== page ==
On March 19, these guys reached the goal of $1M to fill, according to Zurita, at least 10 airplanes! At that time, around 50,000 people had contributed to help meet this goal. Jerome Jarre explicitly said that the first $1M was going to be used to buy food. As the people need special food because of their conditions, some of the food they wanted to give included “rice, vegetable cooking oil, nutritional biscuits, flour sugar, and porridge.”
By March 25, they had already saved $2,345,836 of the $2M, which was the new goal after they reached $1M. Turkish Airlines have left a 6-month range of time for this group of people to keep helping Somalia and its community.
Two or three years ago, I would be asking myself about the importance of social media. In my mind, those places were meant for you to take pictures of your food or a selfie making a duck face. However, society has revolutionized the meaning behind social media. We have taken these platforms and used them for good.
Don’t get me wrong, we still use them for that. If you get onto any social media right now, you will likely see some #throwbacks from Spring Break. However, we’ve learned better. We have in our hand the tool of massive and fast communication.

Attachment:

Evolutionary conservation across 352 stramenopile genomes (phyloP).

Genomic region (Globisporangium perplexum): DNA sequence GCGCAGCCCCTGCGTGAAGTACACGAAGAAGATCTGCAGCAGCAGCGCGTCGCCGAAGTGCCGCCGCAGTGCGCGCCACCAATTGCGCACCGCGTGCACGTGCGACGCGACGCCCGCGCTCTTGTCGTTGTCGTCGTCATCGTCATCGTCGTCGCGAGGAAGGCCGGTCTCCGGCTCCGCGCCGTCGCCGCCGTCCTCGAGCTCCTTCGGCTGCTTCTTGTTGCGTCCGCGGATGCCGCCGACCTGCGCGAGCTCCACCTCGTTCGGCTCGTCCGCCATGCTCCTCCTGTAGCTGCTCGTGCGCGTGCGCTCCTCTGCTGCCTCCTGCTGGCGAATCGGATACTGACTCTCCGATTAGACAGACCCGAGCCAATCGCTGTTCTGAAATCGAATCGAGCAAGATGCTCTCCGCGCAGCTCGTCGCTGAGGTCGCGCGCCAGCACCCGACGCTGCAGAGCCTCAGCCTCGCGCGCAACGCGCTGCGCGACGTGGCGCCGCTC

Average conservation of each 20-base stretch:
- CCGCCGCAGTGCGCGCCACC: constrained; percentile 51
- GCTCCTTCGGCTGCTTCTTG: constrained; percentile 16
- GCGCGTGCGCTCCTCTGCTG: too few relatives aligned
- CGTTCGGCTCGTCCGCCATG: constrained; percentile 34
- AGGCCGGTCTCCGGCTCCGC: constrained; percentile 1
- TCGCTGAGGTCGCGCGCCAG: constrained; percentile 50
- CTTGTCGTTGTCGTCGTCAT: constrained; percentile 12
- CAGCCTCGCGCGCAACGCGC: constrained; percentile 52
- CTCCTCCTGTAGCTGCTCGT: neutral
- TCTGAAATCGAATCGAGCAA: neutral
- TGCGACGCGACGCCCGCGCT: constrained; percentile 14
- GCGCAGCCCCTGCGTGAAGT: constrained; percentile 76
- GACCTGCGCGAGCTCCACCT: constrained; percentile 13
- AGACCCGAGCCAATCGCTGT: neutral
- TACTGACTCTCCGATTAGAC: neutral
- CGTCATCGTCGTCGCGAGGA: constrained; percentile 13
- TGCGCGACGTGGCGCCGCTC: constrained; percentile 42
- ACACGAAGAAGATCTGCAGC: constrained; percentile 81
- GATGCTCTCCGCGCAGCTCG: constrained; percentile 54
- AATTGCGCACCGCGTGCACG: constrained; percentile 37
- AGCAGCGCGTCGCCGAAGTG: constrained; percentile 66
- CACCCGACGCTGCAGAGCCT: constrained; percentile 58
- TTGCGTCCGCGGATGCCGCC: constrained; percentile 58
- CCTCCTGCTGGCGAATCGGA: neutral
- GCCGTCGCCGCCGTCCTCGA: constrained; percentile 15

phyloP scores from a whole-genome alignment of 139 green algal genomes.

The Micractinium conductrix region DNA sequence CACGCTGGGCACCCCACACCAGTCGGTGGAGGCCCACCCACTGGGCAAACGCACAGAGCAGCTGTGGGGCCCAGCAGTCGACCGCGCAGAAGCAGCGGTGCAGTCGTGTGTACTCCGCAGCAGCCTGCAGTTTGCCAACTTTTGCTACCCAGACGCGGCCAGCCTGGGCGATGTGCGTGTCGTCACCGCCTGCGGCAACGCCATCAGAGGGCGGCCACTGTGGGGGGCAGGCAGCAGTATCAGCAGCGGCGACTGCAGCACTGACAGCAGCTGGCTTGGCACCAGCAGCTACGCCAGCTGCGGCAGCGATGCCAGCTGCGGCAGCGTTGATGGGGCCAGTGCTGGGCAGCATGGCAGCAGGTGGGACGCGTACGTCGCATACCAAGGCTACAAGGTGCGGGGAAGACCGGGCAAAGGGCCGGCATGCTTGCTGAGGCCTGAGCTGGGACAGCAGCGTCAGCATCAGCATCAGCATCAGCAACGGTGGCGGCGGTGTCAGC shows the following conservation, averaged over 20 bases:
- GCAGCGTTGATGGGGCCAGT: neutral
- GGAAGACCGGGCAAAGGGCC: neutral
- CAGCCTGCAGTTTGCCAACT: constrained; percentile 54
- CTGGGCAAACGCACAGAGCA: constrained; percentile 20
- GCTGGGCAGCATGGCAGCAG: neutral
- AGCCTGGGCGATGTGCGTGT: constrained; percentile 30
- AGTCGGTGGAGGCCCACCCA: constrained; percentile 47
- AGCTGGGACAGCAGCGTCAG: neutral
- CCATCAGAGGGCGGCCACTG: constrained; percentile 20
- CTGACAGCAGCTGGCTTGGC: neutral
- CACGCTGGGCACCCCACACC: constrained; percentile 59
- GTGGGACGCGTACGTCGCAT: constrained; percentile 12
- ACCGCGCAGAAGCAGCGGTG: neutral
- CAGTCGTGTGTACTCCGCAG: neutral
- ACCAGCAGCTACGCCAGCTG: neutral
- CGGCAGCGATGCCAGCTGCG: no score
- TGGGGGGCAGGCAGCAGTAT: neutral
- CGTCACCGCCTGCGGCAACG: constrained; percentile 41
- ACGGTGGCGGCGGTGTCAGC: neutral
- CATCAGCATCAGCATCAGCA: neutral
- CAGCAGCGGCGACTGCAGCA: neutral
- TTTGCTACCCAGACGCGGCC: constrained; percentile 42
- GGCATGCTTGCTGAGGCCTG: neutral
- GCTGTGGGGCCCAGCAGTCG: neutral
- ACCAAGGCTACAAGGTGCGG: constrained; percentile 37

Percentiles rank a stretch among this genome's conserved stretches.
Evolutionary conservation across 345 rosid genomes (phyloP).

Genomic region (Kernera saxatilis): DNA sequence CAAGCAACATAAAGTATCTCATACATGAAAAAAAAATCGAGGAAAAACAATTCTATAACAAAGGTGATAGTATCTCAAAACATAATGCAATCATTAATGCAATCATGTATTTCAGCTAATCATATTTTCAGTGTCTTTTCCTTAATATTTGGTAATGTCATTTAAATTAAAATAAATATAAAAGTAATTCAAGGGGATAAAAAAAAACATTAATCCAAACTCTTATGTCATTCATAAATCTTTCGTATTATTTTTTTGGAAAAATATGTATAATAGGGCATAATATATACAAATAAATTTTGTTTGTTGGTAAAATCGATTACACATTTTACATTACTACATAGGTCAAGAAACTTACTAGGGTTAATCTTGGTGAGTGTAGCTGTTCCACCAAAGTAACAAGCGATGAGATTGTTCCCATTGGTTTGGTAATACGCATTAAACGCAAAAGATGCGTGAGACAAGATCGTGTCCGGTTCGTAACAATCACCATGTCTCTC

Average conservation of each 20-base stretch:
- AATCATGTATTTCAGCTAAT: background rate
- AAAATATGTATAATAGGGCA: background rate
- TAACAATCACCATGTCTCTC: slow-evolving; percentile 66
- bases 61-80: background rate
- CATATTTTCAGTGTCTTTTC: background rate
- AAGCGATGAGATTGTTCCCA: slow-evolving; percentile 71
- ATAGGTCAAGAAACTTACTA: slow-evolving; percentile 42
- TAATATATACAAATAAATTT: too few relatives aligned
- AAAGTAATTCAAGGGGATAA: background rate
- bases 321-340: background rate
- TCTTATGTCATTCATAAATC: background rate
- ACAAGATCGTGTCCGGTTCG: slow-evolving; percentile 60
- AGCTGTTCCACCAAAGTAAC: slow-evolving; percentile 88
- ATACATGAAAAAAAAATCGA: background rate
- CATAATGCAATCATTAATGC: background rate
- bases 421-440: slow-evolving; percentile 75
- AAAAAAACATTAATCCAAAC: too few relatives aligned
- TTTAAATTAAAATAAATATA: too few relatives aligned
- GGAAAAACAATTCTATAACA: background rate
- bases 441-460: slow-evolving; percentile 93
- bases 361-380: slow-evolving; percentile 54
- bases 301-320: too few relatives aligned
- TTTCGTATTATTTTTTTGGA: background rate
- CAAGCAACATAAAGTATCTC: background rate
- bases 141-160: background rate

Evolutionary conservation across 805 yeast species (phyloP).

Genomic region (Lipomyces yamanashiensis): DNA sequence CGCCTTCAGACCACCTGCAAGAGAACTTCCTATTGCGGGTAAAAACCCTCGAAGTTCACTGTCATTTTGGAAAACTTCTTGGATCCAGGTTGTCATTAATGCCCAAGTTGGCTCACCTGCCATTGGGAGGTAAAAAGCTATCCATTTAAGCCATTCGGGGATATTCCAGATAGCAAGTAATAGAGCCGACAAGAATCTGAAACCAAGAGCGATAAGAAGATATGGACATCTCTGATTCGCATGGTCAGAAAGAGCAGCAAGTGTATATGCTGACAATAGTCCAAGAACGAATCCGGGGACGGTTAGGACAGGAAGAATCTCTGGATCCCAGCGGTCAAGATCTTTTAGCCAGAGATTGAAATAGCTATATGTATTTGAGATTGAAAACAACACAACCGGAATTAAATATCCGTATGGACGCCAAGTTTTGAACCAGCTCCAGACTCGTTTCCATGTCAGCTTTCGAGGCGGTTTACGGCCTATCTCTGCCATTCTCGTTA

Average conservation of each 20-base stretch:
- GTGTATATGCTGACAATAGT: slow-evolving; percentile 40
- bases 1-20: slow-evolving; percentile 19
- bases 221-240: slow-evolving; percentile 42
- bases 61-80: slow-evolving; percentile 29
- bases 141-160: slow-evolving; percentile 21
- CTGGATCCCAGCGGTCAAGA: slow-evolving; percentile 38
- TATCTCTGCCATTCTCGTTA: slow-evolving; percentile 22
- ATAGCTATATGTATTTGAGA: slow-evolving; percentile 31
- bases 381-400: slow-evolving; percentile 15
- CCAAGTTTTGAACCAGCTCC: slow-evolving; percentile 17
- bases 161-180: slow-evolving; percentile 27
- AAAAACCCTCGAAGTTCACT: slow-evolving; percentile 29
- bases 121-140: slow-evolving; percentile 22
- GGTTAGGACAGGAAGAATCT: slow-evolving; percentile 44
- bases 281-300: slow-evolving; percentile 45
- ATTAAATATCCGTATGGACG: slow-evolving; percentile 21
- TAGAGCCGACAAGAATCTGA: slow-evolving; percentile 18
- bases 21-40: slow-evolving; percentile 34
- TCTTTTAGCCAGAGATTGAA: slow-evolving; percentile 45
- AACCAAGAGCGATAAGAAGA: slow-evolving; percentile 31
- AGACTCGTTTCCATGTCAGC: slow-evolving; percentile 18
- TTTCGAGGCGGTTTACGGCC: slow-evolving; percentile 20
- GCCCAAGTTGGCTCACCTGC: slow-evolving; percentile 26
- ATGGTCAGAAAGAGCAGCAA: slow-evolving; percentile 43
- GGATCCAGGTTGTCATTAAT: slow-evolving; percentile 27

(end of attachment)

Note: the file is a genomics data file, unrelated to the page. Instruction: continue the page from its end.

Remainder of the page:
“Using social to raise a million dollars for those in need in less than a day really illustrates the power of social,” Casey Niestat stated.
By Andrea Loaiza
Florida State University
Born in Panama, but ended up living in the U.S. to attend Florida State University (Go Noles!). Currently pursuing a BA on Editing, Writing and Media with a minor in Communication, and Psychology. Trying to get involved in the different aspects that writing can allow me. Obsessed with stepping out of my comfort zone as much as I can. Bilingual. Bookaholic. Love every kind of art.
- Written by Abdullahi
- Category: Somalia